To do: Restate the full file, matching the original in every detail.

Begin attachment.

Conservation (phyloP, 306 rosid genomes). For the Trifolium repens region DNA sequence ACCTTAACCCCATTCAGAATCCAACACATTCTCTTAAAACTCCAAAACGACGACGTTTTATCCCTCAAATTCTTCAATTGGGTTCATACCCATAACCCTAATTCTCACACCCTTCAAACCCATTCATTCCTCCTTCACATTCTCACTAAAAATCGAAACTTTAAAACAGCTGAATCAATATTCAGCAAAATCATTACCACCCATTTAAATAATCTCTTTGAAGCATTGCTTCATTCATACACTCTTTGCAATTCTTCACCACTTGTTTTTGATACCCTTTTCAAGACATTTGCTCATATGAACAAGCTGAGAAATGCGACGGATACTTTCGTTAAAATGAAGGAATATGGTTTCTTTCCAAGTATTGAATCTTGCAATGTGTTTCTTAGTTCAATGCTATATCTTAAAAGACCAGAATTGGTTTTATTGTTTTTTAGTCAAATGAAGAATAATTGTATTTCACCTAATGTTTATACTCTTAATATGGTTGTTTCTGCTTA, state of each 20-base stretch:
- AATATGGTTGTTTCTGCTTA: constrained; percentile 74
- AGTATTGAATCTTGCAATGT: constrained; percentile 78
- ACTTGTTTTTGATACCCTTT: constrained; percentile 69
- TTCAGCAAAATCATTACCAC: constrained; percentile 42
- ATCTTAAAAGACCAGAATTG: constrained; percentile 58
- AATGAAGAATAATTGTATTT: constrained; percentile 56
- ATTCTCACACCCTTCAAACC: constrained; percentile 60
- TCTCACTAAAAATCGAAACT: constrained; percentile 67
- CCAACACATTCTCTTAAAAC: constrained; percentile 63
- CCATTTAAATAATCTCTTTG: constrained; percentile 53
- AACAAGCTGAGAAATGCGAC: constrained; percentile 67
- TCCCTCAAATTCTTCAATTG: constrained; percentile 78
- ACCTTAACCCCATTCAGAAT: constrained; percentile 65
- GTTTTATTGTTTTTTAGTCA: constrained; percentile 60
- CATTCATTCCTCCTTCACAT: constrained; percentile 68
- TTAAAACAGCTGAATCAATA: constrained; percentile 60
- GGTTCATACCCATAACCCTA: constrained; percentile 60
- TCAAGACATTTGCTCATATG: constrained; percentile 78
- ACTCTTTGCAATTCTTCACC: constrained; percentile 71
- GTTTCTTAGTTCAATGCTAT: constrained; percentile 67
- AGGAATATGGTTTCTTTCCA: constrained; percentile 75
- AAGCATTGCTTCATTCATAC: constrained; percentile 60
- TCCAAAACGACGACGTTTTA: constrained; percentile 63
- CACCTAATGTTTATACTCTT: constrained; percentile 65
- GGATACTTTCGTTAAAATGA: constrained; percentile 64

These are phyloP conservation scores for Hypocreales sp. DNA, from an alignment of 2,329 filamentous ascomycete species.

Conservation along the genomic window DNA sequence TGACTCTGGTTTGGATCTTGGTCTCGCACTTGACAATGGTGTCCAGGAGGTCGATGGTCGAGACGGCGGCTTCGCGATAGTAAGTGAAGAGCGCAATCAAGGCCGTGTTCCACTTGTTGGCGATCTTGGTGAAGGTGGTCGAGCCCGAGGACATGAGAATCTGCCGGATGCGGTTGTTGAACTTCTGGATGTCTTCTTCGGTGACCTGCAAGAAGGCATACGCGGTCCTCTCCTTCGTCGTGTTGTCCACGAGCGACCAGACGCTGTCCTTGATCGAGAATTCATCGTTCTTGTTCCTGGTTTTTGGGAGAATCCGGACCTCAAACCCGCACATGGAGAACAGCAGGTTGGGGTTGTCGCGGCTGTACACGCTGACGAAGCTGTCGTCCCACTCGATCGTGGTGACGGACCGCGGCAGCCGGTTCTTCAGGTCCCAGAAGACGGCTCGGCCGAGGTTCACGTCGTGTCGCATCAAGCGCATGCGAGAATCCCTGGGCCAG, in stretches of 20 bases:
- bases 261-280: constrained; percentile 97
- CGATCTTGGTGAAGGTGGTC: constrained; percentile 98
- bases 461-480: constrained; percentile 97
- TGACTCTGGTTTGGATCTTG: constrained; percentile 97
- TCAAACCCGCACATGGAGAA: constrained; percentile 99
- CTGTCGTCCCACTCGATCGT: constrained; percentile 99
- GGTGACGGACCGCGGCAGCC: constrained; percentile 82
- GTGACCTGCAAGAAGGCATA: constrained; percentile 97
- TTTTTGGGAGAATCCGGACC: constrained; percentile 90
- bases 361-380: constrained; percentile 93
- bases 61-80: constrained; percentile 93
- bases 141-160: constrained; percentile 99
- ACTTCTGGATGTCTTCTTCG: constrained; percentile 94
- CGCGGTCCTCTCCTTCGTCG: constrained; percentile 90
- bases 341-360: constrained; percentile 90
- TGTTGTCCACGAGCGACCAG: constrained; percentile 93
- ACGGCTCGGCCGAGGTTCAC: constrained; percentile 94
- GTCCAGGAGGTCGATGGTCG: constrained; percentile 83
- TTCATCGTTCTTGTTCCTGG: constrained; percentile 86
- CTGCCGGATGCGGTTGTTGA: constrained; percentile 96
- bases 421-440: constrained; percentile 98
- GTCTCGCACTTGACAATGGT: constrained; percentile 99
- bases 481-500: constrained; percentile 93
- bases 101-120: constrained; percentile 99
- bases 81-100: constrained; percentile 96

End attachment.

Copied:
Conservation (phyloP, 306 rosid genomes). For the Trifolium repens region DNA sequence ACCTTAACCCCATTCAGAATCCAACACATTCTCTTAAAACTCCAAAACGACGACGTTTTATCCCTCAAATTCTTCAATTGGGTTCATACCCATAACCCTAATTCTCACACCCTTCAAACCCATTCATTCCTCCTTCACATTCTCACTAAAAATCGAAACTTTAAAACAGCTGAATCAATATTCAGCAAAATCATTACCACCCATTTAAATAATCTCTTTGAAGCATTGCTTCATTCATACACTCTTTGCAATTCTTCACCACTTGTTTTTGATACCCTTTTCAAGACATTTGCTCATATGAACAAGCTGAGAAATGCGACGGATACTTTCGTTAAAATGAAGGAATATGGTTTCTTTCCAAGTATTGAATCTTGCAATGTGTTTCTTAGTTCAATGCTATATCTTAAAAGACCAGAATTGGTTTTATTGTTTTTTAGTCAAATGAAGAATAATTGTATTTCACCTAATGTTTATACTCTTAATATGGTTGTTTCTGCTTA, state of each 20-base stretch:
- AATATGGTTGTTTCTGCTTA: constrained; percentile 74
- AGTATTGAATCTTGCAATGT: constrained; percentile 78
- ACTTGTTTTTGATACCCTTT: constrained; percentile 69
- TTCAGCAAAATCATTACCAC: constrained; percentile 42
- ATCTTAAAAGACCAGAATTG: constrained; percentile 58
- AATGAAGAATAATTGTATTT: constrained; percentile 56
- ATTCTCACACCCTTCAAACC: constrained; percentile 60
- TCTCACTAAAAATCGAAACT: constrained; percentile 67
- CCAACACATTCTCTTAAAAC: constrained; percentile 63
- CCATTTAAATAATCTCTTTG: constrained; percentile 53
- AACAAGCTGAGAAATGCGAC: constrained; percentile 67
- TCCCTCAAATTCTTCAATTG: constrained; percentile 78
- ACCTTAACCCCATTCAGAAT: constrained; percentile 65
- GTTTTATTGTTTTTTAGTCA: constrained; percentile 60
- CATTCATTCCTCCTTCACAT: constrained; percentile 68
- TTAAAACAGCTGAATCAATA: constrained; percentile 60
- GGTTCATACCCATAACCCTA: constrained; percentile 60
- TCAAGACATTTGCTCATATG: constrained; percentile 78
- ACTCTTTGCAATTCTTCACC: constrained; percentile 71
- GTTTCTTAGTTCAATGCTAT: constrained; percentile 67
- AGGAATATGGTTTCTTTCCA: constrained; percentile 75
- AAGCATTGCTTCATTCATAC: constrained; percentile 60
- TCCAAAACGACGACGTTTTA: constrained; percentile 63
- CACCTAATGTTTATACTCTT: constrained; percentile 65
- GGATACTTTCGTTAAAATGA: constrained; percentile 64

These are phyloP conservation scores for Hypocreales sp. DNA, from an alignment of 2,329 filamentous ascomycete species.

Conservation along the genomic window DNA sequence TGACTCTGGTTTGGATCTTGGTCTCGCACTTGACAATGGTGTCCAGGAGGTCGATGGTCGAGACGGCGGCTTCGCGATAGTAAGTGAAGAGCGCAATCAAGGCCGTGTTCCACTTGTTGGCGATCTTGGTGAAGGTGGTCGAGCCCGAGGACATGAGAATCTGCCGGATGCGGTTGTTGAACTTCTGGATGTCTTCTTCGGTGACCTGCAAGAAGGCATACGCGGTCCTCTCCTTCGTCGTGTTGTCCACGAGCGACCAGACGCTGTCCTTGATCGAGAATTCATCGTTCTTGTTCCTGGTTTTTGGGAGAATCCGGACCTCAAACCCGCACATGGAGAACAGCAGGTTGGGGTTGTCGCGGCTGTACACGCTGACGAAGCTGTCGTCCCACTCGATCGTGGTGACGGACCGCGGCAGCCGGTTCTTCAGGTCCCAGAAGACGGCTCGGCCGAGGTTCACGTCGTGTCGCATCAAGCGCATGCGAGAATCCCTGGGCCAG, in stretches of 20 bases:
- bases 261-280: constrained; percentile 97
- CGATCTTGGTGAAGGTGGTC: constrained; percentile 98
- bases 461-480: constrained; percentile 97
- TGACTCTGGTTTGGATCTTG: constrained; percentile 97
- TCAAACCCGCACATGGAGAA: constrained; percentile 99
- CTGTCGTCCCACTCGATCGT: constrained; percentile 99
- GGTGACGGACCGCGGCAGCC: constrained; percentile 82
- GTGACCTGCAAGAAGGCATA: constrained; percentile 97
- TTTTTGGGAGAATCCGGACC: constrained; percentile 90
- bases 361-380: constrained; percentile 93
- bases 61-80: constrained; percentile 93
- bases 141-160: constrained; percentile 99
- ACTTCTGGATGTCTTCTTCG: constrained; percentile 94
- CGCGGTCCTCTCCTTCGTCG: constrained; percentile 90
- bases 341-360: constrained; percentile 90
- TGTTGTCCACGAGCGACCAG: constrained; percentile 93
- ACGGCTCGGCCGAGGTTCAC: constrained; percentile 94
- GTCCAGGAGGTCGATGGTCG: constrained; percentile 83
- TTCATCGTTCTTGTTCCTGG: constrained; percentile 86
- CTGCCGGATGCGGTTGTTGA: constrained; percentile 96
- bases 421-440: constrained; percentile 98
- GTCTCGCACTTGACAATGGT: constrained; percentile 99
- bases 481-500: constrained; percentile 93
- bases 101-120: constrained; percentile 99
- bases 81-100: constrained; percentile 96